There is an increase in concern regarding global warming, be it naturally occurring or manmade, that is negatively impacting our oceans and the seafood industry. The big question is what can be done to help mitigate these impacts and hopefully reverse some or all of them.
As the population of our planet continues to grow I see no other choice than to increase aquaculture production to help feed them. Aquaculture has a lower impact on the environment than farming cows, pigs and poultry. Additionally, through research the hope is to develop feeds that rely less on fishmeal or potentially no fishmeal at all.
From your perspective, are there some critical places in the supply chain for importers to look to reduce, recycle and reuse plastics?
One thing that would be helpful is for packers to use plastic products that are easily recycled at the point of end use. Plastics that are not easily recyclable will most likely end up in landfills.
Hopefully research into alternatives to petroleum-based packaging will result in some viable options such as hemp-based products, which are biodegradable.
Something that can be done outside of the supply chain is to encourage local and state governments to give incentives for end users to recycle. I believe it is better to go with some type of incentive plan rather than a mandate.
One step I have taken is to request our packers to discontinue using a plastic liner inside of the master cases for our 4x5 lb. pack Chilean shrimp meat and Chilean langostino meat. The poly bags the product is packaged in gives sufficient protection to the product so the liner was unnecessary. Taking steps like this not only reduces waste but lowers costs as well.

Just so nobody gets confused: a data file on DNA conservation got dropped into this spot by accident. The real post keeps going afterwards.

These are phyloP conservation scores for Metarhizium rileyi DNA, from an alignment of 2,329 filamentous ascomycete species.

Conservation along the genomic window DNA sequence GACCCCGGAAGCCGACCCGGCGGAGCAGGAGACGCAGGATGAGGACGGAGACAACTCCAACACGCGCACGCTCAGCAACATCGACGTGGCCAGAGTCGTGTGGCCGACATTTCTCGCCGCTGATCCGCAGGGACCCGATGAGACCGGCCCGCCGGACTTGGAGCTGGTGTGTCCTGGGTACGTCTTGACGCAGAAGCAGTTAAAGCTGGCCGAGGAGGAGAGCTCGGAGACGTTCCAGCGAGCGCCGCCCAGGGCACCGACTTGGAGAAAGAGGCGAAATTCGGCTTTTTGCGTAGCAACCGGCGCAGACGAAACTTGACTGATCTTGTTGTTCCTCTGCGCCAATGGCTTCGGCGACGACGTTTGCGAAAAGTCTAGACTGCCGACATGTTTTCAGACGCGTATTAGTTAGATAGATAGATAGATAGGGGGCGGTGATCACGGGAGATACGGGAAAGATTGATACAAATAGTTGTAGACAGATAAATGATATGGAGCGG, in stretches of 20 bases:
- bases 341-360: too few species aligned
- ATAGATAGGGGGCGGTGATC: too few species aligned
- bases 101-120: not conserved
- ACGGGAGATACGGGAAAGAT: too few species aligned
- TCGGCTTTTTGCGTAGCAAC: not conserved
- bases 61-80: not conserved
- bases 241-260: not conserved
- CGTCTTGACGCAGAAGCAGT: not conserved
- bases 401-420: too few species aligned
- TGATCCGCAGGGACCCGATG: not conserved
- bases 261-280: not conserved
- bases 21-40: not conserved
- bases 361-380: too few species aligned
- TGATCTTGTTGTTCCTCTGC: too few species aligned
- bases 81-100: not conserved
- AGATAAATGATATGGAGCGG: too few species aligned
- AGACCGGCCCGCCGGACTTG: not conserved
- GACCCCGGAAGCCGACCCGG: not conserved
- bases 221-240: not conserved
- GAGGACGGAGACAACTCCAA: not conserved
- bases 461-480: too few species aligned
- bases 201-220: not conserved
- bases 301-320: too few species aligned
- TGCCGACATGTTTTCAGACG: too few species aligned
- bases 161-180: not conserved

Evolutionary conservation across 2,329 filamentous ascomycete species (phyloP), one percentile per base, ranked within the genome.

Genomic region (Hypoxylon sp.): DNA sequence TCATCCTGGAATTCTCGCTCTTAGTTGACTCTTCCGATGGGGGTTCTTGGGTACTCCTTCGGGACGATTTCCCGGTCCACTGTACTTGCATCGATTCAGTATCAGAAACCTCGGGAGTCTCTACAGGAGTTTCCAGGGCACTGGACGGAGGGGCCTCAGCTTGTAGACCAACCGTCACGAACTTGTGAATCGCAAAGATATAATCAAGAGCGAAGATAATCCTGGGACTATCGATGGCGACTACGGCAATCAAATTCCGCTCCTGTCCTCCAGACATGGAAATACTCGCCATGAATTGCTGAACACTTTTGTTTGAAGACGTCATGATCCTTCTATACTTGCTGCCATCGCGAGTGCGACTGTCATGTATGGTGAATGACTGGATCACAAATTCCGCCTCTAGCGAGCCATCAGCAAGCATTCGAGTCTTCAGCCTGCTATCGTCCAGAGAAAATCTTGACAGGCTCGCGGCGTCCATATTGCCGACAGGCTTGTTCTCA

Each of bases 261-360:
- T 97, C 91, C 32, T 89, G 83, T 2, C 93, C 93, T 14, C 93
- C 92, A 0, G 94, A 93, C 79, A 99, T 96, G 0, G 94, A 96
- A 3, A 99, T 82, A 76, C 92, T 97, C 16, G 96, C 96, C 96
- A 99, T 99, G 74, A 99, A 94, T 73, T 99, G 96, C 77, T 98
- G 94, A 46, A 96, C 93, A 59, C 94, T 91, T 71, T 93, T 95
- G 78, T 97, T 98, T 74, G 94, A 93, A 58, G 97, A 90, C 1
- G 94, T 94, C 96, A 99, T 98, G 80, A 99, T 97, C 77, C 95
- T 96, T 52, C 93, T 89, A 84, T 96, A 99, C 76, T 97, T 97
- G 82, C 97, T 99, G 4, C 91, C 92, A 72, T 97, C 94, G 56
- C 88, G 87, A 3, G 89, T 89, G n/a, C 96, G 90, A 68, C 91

What challenges do you have importing seafood into the United States?
My largest challenge for the moment is not knowing what the Trump administration is going to do in regards to making changes to NAFTA or implementing new tariffs or duties on imported goods. If my costs to import seafood increase my market will shrink. I wonder if I should bring in more stock before the possibility of added tariffs or duties or move forward as usual.
Changing regulations is also a challenge to importing seafood into the United States. For one example, we have labeled our crab, “Chilean Crab Meat,” since Seatech began importing this product in 1982. Last year one of my crabmeat containers was placed on hold by an FDA inspector. I thought no big deal as I expected it to either be under document review or inspected.
To my surprise, I was told that our shipment was illegally labeled. I was told to look at the FDA seafood list for acceptable market names. I was surprised to find out a few months prior FDA had added an acceptable market name of rock crab meat to the species of crab I import. As the primary importer of this product since the 1980’s you would think the government would have given notice to us or asked for input regarding this decision.
Thankfully the compliance officer allowed this container and the next one on the water into the country as labeled. I had to rush to get new labels and boxes printed so we would be compliant with the new regulation.